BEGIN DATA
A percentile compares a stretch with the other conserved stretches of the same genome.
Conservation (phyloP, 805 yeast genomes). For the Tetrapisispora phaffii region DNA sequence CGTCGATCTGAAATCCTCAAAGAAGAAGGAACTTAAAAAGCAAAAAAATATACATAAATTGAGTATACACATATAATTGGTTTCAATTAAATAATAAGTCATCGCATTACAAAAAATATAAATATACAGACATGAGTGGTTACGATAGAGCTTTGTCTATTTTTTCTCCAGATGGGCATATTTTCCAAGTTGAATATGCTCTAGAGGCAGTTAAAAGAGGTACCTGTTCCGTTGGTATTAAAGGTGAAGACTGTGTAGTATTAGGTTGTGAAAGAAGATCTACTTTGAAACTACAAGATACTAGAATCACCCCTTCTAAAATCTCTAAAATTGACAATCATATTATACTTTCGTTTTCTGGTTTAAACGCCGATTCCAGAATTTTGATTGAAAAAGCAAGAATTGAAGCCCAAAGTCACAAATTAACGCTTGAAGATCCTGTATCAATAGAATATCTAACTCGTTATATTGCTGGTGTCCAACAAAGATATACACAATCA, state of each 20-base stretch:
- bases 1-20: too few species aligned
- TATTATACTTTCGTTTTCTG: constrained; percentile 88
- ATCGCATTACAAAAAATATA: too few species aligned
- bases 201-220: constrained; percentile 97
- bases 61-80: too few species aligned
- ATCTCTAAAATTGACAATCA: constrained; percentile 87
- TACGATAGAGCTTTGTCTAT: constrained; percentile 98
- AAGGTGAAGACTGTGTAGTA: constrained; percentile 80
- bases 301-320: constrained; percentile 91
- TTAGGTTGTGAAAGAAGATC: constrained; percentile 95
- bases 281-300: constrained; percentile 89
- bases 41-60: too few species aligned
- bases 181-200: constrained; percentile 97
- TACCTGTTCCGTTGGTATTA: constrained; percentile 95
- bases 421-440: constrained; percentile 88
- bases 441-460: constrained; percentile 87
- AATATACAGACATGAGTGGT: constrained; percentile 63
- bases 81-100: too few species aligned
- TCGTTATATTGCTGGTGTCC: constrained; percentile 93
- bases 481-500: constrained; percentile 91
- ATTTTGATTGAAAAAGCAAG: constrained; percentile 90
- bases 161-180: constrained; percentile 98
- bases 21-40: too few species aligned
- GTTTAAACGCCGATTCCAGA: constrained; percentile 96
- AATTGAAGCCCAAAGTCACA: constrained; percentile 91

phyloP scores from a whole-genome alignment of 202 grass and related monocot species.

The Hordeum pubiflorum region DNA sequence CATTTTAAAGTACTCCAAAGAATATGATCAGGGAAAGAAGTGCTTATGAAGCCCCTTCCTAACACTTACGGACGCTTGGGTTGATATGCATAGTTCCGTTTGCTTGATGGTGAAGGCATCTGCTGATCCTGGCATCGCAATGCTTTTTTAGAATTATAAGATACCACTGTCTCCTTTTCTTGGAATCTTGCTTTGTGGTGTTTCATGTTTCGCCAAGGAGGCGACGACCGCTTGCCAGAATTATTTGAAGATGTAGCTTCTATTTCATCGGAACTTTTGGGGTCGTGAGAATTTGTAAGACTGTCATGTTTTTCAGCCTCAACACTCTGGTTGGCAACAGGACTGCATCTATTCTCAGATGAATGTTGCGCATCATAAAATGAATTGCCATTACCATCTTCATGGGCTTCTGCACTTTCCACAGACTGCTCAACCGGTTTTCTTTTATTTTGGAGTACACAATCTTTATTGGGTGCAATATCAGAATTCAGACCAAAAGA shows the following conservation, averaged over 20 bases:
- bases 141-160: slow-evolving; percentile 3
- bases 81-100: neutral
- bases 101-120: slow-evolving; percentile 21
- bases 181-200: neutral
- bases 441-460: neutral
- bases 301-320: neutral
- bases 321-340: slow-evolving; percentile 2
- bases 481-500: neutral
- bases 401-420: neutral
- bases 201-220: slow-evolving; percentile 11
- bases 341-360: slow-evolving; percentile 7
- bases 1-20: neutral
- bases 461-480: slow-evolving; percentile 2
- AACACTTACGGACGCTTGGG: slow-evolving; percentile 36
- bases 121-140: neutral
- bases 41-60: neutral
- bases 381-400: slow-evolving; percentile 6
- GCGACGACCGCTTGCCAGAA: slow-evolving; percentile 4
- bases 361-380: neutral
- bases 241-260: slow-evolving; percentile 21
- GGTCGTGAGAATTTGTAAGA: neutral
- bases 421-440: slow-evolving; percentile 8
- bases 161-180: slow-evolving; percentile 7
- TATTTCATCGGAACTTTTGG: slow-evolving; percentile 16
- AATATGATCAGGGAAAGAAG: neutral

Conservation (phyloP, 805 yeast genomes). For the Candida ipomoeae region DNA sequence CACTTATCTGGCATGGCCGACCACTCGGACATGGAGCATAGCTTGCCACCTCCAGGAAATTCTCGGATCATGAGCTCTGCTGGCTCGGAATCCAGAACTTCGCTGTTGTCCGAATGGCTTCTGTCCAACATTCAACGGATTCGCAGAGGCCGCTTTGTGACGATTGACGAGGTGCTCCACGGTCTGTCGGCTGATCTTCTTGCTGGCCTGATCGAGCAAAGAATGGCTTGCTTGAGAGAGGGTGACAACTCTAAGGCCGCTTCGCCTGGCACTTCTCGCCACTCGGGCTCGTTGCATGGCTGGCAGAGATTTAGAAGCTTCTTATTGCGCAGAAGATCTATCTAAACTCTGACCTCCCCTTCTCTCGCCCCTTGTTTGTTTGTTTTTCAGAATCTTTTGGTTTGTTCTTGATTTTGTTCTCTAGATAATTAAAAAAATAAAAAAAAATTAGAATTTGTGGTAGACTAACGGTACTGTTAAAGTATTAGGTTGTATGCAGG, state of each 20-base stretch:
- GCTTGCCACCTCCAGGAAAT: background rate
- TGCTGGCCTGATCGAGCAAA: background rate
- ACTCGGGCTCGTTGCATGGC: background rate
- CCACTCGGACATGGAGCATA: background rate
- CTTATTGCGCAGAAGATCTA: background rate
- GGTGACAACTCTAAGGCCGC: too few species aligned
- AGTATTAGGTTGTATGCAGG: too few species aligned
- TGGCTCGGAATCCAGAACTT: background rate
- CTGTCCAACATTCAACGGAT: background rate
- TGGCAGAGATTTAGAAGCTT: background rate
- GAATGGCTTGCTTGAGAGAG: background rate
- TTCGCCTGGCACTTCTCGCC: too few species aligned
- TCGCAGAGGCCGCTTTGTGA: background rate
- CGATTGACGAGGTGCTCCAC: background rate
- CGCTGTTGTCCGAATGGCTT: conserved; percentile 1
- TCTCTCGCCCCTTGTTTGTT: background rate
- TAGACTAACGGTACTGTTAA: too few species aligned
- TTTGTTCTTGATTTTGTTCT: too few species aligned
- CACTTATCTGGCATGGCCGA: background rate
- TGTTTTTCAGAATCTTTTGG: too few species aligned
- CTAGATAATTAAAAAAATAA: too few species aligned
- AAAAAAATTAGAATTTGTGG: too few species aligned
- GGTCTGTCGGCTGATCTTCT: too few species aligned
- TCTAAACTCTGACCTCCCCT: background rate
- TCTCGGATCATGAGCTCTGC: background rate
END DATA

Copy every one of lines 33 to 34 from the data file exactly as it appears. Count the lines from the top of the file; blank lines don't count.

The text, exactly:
- bases 181-200: neutral
- bases 441-460: neutral